I have no idea why I’ve outlived them all. Sometimes I think they’re the lucky ones. They didn’t have to go to all those funerals, make the quilt panels. They didn’t have to remember. Don’t have to get out of bed, go to the bathroom, feed the cats, take the pills, pull the weeds. One guy from support group, his mother started calling me after he died. Just to talk, stay in touch with his friends. But the conversation would always end up with her saying “I can’t understand why he had to die and you are still doing so well!” Jesus! Doing so well? Does she have any idea how crazy you can get when all your friends are dead and you’re so lonely you’re naming your goddamn garden plants after them? I don’t know why I’m still alive, why they died and didn’t come back, and why every time I that I nearly died, I didn’t die after all, but came back to life again with all the damn scars and the pain and the dead leaves and the crazy mothers. And I have to go to the bathroom, and the cats have to be fed….
No, I’m not in denial. I take too many damn pills every morning to be in denial. Right after I go to the bathroom and feed the cats, I take all those pills. Every morning, and till the hour of my death. But sometimes I stop for a couple of minutes and just look out the window at my hostas. So many shades of green. So peaceful. Just like heaven. Heaven, right here on earth, right now. How do I get up every morning knowing I’ve got this terrible disease, indeed! Stupid TV reporter. Up by the roots, and into the mulch.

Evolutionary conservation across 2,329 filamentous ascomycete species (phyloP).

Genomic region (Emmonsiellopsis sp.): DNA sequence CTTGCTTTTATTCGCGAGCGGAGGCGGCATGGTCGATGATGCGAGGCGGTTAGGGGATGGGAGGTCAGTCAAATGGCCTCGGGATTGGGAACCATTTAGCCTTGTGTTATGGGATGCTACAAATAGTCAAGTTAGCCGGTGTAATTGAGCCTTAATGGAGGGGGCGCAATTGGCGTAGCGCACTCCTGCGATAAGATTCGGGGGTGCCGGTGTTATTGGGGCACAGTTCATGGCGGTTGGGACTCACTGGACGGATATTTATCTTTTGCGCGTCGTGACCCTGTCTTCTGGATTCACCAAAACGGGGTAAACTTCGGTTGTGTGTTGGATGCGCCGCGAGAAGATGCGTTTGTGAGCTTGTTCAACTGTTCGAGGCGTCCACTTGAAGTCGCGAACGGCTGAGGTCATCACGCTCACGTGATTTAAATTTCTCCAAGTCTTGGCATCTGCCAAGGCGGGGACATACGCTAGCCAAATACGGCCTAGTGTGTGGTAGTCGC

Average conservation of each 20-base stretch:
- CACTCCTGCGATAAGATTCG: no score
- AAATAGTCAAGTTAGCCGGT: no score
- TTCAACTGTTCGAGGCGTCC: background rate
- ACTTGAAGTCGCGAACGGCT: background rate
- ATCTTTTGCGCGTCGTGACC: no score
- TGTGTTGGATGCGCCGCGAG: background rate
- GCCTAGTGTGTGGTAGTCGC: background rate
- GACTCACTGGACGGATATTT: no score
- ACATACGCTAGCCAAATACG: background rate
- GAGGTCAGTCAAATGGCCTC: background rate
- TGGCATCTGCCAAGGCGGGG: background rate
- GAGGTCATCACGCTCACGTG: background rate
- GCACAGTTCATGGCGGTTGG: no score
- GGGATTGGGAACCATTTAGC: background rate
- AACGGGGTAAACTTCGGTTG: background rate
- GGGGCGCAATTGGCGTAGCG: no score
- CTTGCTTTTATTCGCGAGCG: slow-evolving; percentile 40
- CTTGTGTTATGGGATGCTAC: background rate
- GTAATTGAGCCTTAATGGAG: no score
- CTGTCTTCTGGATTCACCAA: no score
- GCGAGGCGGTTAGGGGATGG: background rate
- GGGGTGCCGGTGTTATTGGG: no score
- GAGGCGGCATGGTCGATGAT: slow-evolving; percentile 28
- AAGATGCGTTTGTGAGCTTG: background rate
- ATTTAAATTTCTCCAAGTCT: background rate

I used to get into arguments with my Bible study group about this all the time. They thought when Jesus said, “The kingdom of God is at hand” it meant the Apocalypse could come at any moment. And I told them no, it means the kingdom of God is right here, right in front of us, in our hands, and it’s our CHOICE whether we are in Heaven or Hell, right now, right in this moment. It has to be good now, or what’s the point? The kingdom of God is at hand. Now. Nunc, as they say in Latin. “Be with us sinners NOW, and at the hour of our death.”